I spent Wednesday evening wrapping presents and reading the latest popular archaeomags that have reached my mailbox. Pleasurable pursuits!
Current World Archaeology’s Dec/Jan issue (#38) has a story on new interpretations of the inter-war excavation results at Dura-Europos in Syria. This is an important Roman fortress town that was laid waste after a protracted siege by Sasanid Persians in the AD 250s. Thus it preserves the state of the place just as the siege ended, which is highly unusual, with loads of well-preserved military gear and temporary siege-related structures that would have been removed if habitation had continued. In a siege tunnel the excavators even found a 20-man squad of Roman legionaries that appeared to have perished there, gear in hand, and immediately been buried by the collapse of the tunnel. New work with the documentation suggests that they actually died of noxious fumes sent into the tunnel by the attacking Persians, and then the bodies were stacked in a pile to keep more legionaries from coming out while the siege engineers prepared to collapse the tunnel. (They didn’t dig it to get into the town through it, but to undermine the town walls.)
Sweden’s only pop-arch mag, PopulÃ¤r Arkeologi, offers a wide range of topics in issue 2009:4. In fact, as I have complained before about Current World Archaeology, they move way beyond my geographical attention span when it comes to archaeology. On a Swedish topic though, they make the same mistake as a lot of other media in reporting extremely overstated interpretations of the genetics of a small number of Neolithic individuals that were published in Current Biology 19 in November. Ã sa at Ting & Tankar killed it at length. Basically, if you have two archaeological cultures, and you only check out 20 individuals from two or three sites, then your results can’t be generalised for the entire range of those cultures. We still do not to know to what extent the modern Swedish population descends from the Pitted Ware seal hunters and/or the Funnel Beaker agriculturalists. And anybody with a bit of political correctness in them will wince at the headline “We Descend From Immigrant Farmers”. Who’s “we”? I’m the only member of my family with exclusively Swedish ancestors back to AD 1900. The other three all have recent Oriental ancestors who descended from people who helped fucking invent agriculture.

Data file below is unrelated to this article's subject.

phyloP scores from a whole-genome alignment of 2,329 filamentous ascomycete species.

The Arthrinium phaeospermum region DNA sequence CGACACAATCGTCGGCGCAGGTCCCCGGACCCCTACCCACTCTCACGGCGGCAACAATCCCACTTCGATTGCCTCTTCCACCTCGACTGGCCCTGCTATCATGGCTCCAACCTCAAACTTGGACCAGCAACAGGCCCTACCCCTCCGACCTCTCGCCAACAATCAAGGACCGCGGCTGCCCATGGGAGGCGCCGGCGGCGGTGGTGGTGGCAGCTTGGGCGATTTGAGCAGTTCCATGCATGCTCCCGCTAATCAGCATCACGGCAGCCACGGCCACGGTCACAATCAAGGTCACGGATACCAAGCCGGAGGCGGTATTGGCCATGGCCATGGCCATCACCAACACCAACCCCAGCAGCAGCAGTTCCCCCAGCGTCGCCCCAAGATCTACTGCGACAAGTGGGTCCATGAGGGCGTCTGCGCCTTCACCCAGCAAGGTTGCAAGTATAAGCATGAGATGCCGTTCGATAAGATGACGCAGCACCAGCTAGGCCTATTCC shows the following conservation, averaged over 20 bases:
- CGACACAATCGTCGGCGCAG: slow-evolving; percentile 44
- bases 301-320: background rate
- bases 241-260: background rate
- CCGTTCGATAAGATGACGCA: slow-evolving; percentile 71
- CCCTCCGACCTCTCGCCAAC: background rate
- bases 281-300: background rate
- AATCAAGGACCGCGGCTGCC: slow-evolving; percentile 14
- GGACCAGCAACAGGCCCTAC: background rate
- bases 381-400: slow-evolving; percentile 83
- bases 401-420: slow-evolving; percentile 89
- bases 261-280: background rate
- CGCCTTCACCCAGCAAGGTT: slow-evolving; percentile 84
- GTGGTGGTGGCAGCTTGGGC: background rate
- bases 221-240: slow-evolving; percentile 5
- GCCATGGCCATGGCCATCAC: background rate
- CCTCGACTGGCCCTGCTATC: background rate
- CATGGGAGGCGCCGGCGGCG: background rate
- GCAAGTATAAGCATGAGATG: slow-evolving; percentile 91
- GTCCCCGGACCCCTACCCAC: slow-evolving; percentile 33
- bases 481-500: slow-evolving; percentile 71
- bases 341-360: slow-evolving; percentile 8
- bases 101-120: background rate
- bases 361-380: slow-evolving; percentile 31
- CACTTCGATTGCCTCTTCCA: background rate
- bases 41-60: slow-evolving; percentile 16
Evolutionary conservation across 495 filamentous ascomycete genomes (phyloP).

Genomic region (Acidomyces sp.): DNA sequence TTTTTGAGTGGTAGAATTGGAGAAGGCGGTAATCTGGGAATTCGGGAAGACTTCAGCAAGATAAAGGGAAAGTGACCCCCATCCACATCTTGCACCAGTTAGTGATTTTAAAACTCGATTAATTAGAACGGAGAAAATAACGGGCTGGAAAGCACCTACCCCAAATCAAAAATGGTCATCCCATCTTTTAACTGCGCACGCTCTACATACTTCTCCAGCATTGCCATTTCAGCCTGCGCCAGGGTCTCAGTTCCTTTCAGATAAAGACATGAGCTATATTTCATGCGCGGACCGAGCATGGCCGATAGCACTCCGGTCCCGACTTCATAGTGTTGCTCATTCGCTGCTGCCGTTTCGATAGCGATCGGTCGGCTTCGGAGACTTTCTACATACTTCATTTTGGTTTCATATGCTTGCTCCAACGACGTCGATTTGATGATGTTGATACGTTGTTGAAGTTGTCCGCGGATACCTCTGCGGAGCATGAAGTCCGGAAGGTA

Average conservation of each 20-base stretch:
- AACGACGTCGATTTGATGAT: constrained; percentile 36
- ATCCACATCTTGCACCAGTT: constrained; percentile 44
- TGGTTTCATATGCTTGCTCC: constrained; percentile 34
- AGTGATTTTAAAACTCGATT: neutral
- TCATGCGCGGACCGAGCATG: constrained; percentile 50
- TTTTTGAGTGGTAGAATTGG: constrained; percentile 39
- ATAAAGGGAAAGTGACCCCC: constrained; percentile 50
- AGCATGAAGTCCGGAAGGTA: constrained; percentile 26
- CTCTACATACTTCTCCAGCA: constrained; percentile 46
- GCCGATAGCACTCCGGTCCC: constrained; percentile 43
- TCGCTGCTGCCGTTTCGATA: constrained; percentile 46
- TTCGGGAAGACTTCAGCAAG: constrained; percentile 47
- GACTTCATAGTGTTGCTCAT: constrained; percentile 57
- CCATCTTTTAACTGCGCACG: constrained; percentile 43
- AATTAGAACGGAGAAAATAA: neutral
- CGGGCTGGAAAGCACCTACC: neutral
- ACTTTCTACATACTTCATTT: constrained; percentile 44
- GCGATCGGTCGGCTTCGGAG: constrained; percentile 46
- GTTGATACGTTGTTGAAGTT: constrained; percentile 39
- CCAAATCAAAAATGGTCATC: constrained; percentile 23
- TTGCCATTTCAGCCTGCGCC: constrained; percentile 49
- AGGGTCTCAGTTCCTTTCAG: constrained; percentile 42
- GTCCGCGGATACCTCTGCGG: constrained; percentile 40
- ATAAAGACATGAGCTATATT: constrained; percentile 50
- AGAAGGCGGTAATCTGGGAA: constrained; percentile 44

Current Archaeology 238 (January ’10) has a big story on a magical place: Alderley Edge in Cheshire, that figures so prominently in Alan Garner’s lovely 1960 young-adult fantasy novel the Weirdstone of Brisingamen! I read everything I could find by Garner when I was a kid, and I need to get his essay collection The Voice that Thunders one of these days. The magazine story mainly concerns studies of Bronze Age mining at Alderley Edge.
Then there’s a tiresome piece about inter-war UK archaeology by a hyper-relativist historian of the discipline who thinks that we can never know anything about the past because we’re always stuck in our present mind-set that determines our interpretations. “Nothing about the past stays still for long, from the tiniest detail to the grandest narratives. It is constantly rewritten and reinterpreted.” To this I have two replies.
- The guy obviously doesn’t know how the scientific process works. Scientists don’t change their interpretations wildly to and fro. Changes become smaller and smaller through time, collective re-testing and fine-tuning until everybody’s satisfied that we’ve reached a good approximation of the truth.
- If he believes in his argument, then it must apply to his own historical studies as well, and then I can’t see how he can ask us to take them seriously and pay him to do them. It’s just historically contingent commentary on the source material, right bro?